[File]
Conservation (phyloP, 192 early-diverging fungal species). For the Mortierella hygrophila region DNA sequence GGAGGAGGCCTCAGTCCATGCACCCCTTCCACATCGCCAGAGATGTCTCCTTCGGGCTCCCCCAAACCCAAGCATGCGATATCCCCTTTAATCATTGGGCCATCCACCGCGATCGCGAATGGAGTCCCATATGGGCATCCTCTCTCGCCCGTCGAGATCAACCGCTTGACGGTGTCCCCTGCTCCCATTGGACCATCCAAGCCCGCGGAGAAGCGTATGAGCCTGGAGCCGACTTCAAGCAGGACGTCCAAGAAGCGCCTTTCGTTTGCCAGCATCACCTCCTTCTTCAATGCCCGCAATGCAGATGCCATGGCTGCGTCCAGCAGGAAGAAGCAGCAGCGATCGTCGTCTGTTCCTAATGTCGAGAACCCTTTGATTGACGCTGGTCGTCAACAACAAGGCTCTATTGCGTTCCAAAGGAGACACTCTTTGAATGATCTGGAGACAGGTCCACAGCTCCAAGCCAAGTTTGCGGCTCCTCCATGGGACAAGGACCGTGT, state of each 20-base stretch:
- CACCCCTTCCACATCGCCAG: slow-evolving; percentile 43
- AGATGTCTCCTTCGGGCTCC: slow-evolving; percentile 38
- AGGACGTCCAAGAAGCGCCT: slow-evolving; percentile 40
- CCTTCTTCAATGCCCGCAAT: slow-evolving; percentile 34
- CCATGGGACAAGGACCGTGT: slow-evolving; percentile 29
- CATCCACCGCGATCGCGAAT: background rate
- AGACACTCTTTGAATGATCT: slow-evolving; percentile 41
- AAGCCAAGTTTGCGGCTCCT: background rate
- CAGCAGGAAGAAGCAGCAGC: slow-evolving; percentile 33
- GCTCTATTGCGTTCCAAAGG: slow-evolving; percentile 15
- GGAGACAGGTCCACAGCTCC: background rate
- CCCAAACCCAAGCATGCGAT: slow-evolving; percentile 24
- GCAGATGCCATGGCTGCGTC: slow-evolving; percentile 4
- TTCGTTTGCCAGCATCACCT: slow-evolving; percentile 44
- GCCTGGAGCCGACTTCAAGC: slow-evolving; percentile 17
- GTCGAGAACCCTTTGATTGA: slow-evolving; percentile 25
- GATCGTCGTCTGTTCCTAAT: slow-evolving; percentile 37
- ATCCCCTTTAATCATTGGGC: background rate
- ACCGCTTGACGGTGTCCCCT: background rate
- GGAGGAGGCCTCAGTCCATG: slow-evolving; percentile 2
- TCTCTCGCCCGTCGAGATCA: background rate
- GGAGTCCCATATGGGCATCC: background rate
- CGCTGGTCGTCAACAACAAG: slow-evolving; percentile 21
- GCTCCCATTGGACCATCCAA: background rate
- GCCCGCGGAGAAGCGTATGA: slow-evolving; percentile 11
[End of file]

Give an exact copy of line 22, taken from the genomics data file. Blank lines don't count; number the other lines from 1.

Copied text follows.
- TCTCTCGCCCGTCGAGATCA: background rate